Background: Transfusing fresh autologous blood during cardiac surgery may improve hemostasis and decrease the need for transfusion. Study Design and Methods: A prospective randomized study was performed with fresh whole blood (WB) obtained by intraoperative hemodilution (IH) and with platelet-rich plasma (PRP) obtained by perioperative apheresis from adult cardiac surgery patients. Results: Seventy patients were randomly assigned to three arms: 24 to the PRP arm, 18 to the IH arm, and 28 to serve as controls. A mean of 924 ± 130 mL of WB was collected from the IH group, and a mean of 650 ± 124 mL of PRP was collected from the PRP group (mean, 1.42 ± 0.74 x 1011 platelets); these components were transfused after bypass. Preoperative measures were similar among groups. Intraoperatively, the groups did not differ in bypass time, estimated blood loss, number of transfusions, or proportion receiving transfusion(s). Postoperatively, control patients had more mediastinal drainage (736 mL vs. 476 mL [IH] and 463 mL [PRP]; p = 0.014), but there was no difference in the proportion of patients requiring red cell transfusion (p = 0.87), the hemoglobin at discharge (p = 0.20), or the length of hospitalization (p = 0.57). Conclusion: Although a hemostatic benefit manifested as reduced postoperative bleeding was observed, this study does not support the use of fresh blood components obtained by IH or PRP collection during low-risk cardiac surgery. Additional studies are needed to assess whether more aggressive component collection or the use of these techniques in high-risk cases may have a greater impact on clinical outcome variables, including transfusion.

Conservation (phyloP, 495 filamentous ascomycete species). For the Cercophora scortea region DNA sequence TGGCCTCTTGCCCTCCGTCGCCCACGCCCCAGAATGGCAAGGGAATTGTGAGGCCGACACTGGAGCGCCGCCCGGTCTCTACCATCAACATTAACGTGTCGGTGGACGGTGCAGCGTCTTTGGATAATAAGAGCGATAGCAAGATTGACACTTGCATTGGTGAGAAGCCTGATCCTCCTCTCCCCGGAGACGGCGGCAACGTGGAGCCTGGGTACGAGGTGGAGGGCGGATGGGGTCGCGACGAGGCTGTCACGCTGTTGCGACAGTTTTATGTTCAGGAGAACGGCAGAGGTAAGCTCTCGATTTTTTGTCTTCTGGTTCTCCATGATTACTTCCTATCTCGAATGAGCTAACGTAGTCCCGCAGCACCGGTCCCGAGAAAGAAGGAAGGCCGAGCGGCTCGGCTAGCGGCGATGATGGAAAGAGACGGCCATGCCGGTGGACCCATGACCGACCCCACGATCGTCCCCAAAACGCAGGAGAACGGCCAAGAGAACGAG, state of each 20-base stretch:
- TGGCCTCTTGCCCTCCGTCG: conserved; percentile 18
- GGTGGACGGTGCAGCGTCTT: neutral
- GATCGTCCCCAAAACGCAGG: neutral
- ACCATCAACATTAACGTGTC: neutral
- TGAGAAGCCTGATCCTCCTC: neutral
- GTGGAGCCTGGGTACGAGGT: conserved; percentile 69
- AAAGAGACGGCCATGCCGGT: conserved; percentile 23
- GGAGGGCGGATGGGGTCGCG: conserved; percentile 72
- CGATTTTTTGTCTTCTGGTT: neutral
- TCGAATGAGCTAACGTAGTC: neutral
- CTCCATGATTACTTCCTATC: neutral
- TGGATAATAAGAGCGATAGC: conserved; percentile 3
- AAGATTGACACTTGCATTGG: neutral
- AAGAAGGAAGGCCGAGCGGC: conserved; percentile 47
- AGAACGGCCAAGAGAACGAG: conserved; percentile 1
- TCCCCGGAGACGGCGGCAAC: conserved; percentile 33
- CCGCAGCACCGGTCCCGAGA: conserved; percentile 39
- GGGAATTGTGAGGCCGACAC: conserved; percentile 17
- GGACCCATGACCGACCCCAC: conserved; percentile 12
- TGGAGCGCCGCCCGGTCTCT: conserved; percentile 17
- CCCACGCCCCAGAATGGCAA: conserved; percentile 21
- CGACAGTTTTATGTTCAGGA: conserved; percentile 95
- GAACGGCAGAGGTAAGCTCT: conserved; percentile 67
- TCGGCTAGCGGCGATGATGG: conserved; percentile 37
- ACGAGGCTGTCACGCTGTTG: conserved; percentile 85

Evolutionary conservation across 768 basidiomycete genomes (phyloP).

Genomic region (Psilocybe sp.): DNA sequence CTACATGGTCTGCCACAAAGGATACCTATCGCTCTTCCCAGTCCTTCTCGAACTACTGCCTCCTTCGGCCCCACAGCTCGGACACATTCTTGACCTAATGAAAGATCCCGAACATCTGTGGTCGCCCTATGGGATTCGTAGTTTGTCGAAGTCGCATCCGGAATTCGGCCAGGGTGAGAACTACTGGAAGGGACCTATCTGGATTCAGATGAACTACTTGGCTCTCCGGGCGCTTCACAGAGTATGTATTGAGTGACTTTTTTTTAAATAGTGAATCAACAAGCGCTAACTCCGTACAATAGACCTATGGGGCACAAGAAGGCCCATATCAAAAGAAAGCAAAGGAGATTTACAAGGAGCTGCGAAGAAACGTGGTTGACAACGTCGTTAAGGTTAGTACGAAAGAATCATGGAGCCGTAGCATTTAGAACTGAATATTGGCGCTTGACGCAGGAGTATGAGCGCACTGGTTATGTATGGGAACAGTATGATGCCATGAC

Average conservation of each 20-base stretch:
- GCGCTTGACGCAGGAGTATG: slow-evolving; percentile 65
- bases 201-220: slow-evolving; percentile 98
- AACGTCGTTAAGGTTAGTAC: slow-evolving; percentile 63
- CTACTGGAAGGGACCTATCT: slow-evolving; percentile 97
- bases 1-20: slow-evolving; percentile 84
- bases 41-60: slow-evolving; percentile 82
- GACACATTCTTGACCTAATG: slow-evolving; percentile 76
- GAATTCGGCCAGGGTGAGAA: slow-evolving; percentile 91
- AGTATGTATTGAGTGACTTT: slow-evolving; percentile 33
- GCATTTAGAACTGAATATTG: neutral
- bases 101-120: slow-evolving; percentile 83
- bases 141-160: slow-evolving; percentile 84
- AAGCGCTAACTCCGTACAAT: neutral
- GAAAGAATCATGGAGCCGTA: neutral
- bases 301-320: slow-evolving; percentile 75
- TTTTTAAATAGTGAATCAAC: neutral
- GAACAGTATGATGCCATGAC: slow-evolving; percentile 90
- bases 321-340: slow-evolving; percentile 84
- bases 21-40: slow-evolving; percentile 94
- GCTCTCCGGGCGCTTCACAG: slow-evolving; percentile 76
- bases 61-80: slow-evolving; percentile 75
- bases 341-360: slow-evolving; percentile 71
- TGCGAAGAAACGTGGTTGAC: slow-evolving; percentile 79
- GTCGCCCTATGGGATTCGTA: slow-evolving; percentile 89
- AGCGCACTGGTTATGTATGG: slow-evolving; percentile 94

|Original language||English (US)|
|Number of pages||8|
|Publication status||Published - 1995|
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